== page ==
In the context of a modular synthesizer, the format is a set of parameters which specify the physical and electrical compatibility of a particular manufacturer's modules. Important mechanical parameters include the module height, the width of one horizontal unit (modules are usually designed in multiples of a basic unit width, referred as "1U", in order to avoid gaps between modules), and the pattern of mounting holes used for the screws that attach the module to the case's mounting rails. Important electrical parameters include the power supply voltages required, the type of connector used for connecting to the power supply, the voltage level of a trigger signal, and the type of jacks used for patch cords. The three most commonly used types of jacks are the 1/4" phone jack, the 3.5mm phone jack (often incorrectly referred to as a 1/8" jack), and the banana jack. There are grounding considerations that must be addressed when a modular which uses banana jacks is to be interconnected with another synth, or other equipment, which uses some other type of jack.

The formats used by modular synthesizers currently in production are often divided into categories, referred to as "small format" and "large format". Small-format modulars take up less space (the amount of space required is often a consideration when considering the purchase of a modular); they gain this space in part by using smaller knobs and jacks, which some users find uncomfortable to use. Large-format modulars generally use larger, easier-to-use knobs and sturdier jacks and other components, but they take up more room and are harder to move. The categories, with the most common formats used by current modular systems, are:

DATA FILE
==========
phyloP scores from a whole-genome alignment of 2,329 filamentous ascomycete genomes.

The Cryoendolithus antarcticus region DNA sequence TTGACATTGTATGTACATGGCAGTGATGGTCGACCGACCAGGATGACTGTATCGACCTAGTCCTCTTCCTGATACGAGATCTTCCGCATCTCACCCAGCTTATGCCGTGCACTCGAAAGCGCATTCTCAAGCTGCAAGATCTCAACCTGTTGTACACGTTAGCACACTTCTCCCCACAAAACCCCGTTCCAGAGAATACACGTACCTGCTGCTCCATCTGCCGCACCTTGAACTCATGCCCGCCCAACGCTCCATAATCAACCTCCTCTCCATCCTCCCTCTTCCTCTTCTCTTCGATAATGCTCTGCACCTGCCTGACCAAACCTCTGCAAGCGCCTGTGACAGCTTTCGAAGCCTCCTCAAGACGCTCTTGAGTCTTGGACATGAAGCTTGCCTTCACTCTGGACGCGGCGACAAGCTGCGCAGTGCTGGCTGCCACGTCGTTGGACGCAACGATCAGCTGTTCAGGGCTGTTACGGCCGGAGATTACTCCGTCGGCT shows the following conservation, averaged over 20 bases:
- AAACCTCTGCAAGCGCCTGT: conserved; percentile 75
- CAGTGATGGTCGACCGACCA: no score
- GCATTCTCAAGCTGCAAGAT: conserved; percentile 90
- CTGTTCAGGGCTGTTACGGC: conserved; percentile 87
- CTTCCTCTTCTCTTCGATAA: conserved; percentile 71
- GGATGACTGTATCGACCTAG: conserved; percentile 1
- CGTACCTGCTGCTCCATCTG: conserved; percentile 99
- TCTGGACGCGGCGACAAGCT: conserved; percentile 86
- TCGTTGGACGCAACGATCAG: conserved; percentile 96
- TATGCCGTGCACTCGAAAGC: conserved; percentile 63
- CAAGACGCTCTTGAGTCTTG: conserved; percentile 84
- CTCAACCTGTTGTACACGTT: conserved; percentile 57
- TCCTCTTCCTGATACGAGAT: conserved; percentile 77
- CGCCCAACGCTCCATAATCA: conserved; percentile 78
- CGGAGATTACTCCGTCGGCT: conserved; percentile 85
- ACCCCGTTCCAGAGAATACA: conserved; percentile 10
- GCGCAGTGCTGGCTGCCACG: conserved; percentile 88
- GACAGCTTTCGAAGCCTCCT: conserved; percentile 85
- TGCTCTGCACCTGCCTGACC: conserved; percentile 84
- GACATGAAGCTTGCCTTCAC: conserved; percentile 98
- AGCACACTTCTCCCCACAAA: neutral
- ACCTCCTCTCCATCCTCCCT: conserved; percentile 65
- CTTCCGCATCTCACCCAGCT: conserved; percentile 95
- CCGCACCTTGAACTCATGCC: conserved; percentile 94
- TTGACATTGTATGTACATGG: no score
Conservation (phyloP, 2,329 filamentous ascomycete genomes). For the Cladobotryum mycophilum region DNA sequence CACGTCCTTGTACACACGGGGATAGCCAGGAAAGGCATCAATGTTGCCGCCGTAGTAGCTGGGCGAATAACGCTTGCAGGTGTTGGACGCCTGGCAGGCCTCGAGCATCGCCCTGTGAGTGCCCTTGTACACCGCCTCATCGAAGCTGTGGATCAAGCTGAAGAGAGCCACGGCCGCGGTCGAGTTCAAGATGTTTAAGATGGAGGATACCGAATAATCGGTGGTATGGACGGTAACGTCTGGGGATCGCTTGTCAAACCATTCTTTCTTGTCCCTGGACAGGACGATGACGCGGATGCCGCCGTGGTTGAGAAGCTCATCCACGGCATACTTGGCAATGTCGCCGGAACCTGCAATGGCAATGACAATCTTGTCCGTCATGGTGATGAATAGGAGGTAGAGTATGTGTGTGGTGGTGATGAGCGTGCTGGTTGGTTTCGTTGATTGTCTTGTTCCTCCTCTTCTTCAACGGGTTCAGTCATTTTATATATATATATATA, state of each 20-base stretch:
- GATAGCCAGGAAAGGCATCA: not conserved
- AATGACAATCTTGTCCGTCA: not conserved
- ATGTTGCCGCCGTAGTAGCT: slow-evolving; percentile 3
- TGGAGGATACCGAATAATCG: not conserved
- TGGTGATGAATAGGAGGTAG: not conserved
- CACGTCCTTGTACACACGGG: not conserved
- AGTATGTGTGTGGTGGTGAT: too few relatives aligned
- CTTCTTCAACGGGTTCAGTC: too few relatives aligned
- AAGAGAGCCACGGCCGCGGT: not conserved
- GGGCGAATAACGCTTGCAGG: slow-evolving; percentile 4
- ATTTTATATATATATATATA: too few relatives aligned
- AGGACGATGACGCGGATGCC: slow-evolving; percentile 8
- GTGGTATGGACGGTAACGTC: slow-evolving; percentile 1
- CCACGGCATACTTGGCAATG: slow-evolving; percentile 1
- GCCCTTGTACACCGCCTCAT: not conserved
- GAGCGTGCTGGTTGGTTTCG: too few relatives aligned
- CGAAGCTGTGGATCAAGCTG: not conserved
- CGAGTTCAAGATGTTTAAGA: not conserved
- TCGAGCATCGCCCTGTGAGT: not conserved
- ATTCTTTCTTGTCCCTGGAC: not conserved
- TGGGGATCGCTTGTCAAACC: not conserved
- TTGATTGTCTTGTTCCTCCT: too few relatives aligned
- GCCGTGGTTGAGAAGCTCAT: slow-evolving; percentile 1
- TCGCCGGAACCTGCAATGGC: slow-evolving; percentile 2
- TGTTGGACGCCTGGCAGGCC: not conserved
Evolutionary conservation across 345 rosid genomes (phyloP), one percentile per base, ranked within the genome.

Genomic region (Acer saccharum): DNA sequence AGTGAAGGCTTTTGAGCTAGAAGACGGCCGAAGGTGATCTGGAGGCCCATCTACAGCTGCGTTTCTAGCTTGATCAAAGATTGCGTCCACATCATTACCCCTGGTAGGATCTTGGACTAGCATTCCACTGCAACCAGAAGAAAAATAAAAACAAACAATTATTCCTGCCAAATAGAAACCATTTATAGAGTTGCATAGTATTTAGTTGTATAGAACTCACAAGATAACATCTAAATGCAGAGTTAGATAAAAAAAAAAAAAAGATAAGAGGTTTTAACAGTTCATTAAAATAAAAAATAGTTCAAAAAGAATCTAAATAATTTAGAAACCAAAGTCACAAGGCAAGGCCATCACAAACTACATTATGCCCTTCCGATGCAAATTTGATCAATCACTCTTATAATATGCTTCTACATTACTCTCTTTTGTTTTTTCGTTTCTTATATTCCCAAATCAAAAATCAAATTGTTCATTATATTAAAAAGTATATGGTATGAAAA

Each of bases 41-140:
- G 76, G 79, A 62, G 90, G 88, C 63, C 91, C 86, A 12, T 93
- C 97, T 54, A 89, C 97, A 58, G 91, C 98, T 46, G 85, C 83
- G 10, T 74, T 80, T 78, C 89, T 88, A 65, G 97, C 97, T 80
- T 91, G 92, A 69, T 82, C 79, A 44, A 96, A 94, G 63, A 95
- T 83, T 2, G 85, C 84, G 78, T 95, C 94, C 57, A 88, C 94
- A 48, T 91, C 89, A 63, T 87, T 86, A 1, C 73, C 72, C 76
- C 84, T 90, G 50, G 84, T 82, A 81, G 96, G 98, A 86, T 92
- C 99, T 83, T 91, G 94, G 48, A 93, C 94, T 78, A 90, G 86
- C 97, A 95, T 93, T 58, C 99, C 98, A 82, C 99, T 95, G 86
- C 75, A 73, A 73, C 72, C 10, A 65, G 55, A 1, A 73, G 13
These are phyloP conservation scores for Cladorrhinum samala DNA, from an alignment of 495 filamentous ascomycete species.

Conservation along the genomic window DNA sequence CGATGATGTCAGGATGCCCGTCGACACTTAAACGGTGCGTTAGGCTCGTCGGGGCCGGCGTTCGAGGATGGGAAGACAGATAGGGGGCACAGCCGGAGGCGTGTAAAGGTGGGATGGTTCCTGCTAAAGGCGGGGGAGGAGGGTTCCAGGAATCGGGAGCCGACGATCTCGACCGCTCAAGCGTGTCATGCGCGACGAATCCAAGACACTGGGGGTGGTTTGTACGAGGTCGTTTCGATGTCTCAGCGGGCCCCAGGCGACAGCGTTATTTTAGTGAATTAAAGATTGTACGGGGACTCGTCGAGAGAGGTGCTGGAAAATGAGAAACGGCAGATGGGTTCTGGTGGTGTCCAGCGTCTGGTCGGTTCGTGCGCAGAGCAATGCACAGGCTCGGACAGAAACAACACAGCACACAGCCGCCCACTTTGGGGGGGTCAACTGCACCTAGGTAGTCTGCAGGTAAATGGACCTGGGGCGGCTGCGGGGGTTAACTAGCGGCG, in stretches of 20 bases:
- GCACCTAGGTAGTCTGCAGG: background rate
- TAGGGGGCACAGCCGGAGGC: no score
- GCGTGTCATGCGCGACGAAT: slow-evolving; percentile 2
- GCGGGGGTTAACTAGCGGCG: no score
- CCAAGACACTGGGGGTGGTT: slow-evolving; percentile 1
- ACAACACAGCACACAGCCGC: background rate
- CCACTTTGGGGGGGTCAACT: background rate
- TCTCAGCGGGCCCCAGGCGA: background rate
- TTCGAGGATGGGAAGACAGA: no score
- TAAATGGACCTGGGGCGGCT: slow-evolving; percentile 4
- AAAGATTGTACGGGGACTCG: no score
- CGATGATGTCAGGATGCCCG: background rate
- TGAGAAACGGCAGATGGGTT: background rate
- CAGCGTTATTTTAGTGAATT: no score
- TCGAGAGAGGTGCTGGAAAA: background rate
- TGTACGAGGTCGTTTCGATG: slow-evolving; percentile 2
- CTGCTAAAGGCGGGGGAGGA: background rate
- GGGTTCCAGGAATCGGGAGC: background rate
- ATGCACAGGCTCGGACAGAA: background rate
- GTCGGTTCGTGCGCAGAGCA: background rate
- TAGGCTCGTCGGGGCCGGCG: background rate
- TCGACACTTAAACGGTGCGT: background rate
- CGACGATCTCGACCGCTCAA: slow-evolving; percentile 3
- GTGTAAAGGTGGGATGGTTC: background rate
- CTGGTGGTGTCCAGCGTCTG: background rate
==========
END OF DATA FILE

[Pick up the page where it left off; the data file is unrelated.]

Small format:

Large format:

Methods have been devised for intermixing the two small formats in one case; similarly, some users have successfully intermixed all three of the large formats in one case. See Frankensynth.

Since the revival of modular synthesis in the early 21st century, there has arisen some stylistic and cultural differences between the two groups of formats. Eurorack has become the most popular format since about 2010; many Euro manufacturers work at hitting a lower price point than the large-format manufacturers do. There also exists the perception that Euro manufacturers are targeting a younger group of customers; some Euro modules feature outlandish graphics and fonts, and rather random placement of controls. As Euro has become the most popular format, the greatest variety of available designs have appeared in that format. The large formats, arguably, offer a superior user interface, with larger knobs and sturdier panels, and these formats use a quasi-standard of white graphics on a black background, with very clean and simple graphical designs. Price-is-no-object designs tend to be more common in large format, although performers who are handy with a soldering iron can alleviate that difficulty by building some modules from kits.

Current manufacturers which use formats unique to their brand include Buchla, Wiard (the 300 series), Serge, and Technosaurus.